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Whether it's grown men in bunny suits or the addictive giggle of Melissa McCarthy, this week's double feature is all about alternate realities. While I'm not the biggest fan of many science fiction elements, I'm a sucker for a good story about worlds that are just a little bit off. When an eerie twist is mixed into scenes showcasing the life and environment we're all familiar with, a film changes from something we can guess into an intriguing puzzle to figure out, or endlessly argue about. (And it does so without traveling to unrecognizable, fantastical new turf.)
Tonight, we've got a film that really should get more play, plus one beloved cult classic. I give you: The Nines and Donnie Darko.
*Included at the request of a nerd friend of mine.
This is one of those films that should have gotten a lot more love than it did, sort of like Donnie Darko, and I can only hope that on DVD it finds the audience it's waiting for. Under the three main players of Ryan Reynolds, Hope Davis, and Melissa McCarthy, John August tells a tale that is both the story of his career -- one which goes so far as to film in his home -- and the story of the "greater truth." It's the type of film that raises a million questions, answers only a few, and leaves you to ponder the rest. One should not expect anything else, because again, like Darko, the allure is in the mystery, not the filmmaker's answers that tarnish the whole thing, as the Director's Cut of Darko proved.
The Nines features 3 stories -- a television star (Reynolds) who finds himself under house arrest while his neighbor (Davis) taunts him and his publicist (McCarthy) tries to keep him in line, a showrunner (Reynolds) who is torn between studio pressures (Davis) and his actress friend (McCarthy) as he tries to get his creation on the air, and finally, a man with car trouble who gets help from a hiking stranger (Davis) while his wife (McCarthy) and daughter (Elle Fanning) wait for him.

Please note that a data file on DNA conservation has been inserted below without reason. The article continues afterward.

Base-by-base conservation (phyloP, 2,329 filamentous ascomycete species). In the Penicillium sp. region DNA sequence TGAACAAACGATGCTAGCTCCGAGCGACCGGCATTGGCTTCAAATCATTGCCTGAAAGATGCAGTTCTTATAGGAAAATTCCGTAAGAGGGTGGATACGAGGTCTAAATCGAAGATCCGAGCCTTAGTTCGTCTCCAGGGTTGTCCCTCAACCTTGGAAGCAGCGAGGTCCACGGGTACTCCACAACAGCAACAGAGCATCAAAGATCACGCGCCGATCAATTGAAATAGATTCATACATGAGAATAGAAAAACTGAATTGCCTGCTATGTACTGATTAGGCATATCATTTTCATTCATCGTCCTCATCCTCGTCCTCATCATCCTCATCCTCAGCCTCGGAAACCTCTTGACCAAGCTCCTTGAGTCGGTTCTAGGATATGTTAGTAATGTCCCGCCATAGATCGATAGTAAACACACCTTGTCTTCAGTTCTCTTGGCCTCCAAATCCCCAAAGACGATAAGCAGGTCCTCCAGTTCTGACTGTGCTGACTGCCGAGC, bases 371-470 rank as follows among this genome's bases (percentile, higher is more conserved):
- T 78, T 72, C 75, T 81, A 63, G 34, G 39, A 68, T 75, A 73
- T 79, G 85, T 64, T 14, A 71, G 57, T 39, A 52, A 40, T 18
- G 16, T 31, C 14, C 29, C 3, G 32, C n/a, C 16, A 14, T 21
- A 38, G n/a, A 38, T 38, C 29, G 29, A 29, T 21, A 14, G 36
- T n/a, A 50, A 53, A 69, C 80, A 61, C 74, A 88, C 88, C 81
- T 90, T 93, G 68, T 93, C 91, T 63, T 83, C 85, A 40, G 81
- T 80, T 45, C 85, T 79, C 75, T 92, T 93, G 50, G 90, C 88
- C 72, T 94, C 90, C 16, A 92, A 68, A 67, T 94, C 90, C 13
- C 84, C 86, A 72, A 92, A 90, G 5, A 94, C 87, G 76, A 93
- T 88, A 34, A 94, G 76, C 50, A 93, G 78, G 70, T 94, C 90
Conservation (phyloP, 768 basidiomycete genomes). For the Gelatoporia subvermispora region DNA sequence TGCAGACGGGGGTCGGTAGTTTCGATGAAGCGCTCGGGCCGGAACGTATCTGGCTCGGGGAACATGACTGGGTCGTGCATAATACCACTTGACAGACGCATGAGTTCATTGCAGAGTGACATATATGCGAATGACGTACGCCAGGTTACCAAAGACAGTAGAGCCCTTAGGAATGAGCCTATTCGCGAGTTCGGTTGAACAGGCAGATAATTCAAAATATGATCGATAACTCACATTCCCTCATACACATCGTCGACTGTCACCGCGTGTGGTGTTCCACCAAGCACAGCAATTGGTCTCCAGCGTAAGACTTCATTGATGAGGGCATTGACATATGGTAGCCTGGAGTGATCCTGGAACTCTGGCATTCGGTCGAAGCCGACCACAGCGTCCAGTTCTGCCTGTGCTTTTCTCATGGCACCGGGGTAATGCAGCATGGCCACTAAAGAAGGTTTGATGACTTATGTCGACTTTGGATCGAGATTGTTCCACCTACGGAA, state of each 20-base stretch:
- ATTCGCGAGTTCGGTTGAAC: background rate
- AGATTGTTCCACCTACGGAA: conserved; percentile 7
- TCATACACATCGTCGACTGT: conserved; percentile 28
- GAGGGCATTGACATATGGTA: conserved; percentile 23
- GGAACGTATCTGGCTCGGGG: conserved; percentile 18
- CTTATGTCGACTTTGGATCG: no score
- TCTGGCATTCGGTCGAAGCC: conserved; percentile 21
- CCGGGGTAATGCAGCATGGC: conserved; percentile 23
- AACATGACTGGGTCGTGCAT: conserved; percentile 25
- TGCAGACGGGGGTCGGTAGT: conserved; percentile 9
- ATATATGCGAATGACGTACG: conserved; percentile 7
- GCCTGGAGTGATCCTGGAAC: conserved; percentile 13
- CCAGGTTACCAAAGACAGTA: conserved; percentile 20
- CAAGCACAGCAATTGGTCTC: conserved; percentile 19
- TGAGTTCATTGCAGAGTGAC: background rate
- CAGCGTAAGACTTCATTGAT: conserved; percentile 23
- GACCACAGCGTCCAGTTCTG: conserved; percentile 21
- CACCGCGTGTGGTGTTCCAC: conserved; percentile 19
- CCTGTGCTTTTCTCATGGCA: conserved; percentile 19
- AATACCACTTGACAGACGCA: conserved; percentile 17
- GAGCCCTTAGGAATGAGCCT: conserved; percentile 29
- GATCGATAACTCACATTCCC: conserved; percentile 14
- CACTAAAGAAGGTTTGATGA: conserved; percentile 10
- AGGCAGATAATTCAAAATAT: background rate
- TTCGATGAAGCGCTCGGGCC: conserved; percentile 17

This is a film best to go in without an overall understanding of it, but if you want more (including some comment spoilers) check out Ryan Stewart's review.
The failed series, based on August's own struggles, was D.C.
Challenge: Spot all the instances of "nine" popping up, from notes, to references, to simple addition.
Q&A with August and Reynolds. --only watch after the film--
But more than clips, the best added feature to watch with this film is the short film included on the DVD: "God." It's an old short from John August and Melissa McCarthy that has her starring as a woman who has a gossipy phone friendship with the big man upstairs.
Forget the abomination that is the S. Darko sequel, the one that makes The Lost Boys sequel seem like a good idea. The only true Darko is Donnie Darko. It's the film that quietly slid out of theaters and onto video store shelves without so much as a glance, before becoming a cult film phenomenon. With Richard Kelly's current trajectory, this could remain his one ultra-beloved feature, and if that's the case, it's a great film to be known for.
I'm sure I don't have to say anything else about it, except sit back, relax, and enjoy '80s tunes, a young Jake and Maggie Gyllenhaal, and a slew of other notable actors.
C.H.U.D. was originally supposed to play at the theater, but when that couldn't be sorted, Sam Raimi came to the rescue.
Can you imagine Jason Schwartzman as Donnie?
Viewing Tips: Watch the original, not the Director's Cut. However, make sure to watch the #1 Darko Fan Darkomentary from the second release. It made the whole other release worth it.
The best use of Tears for Fears.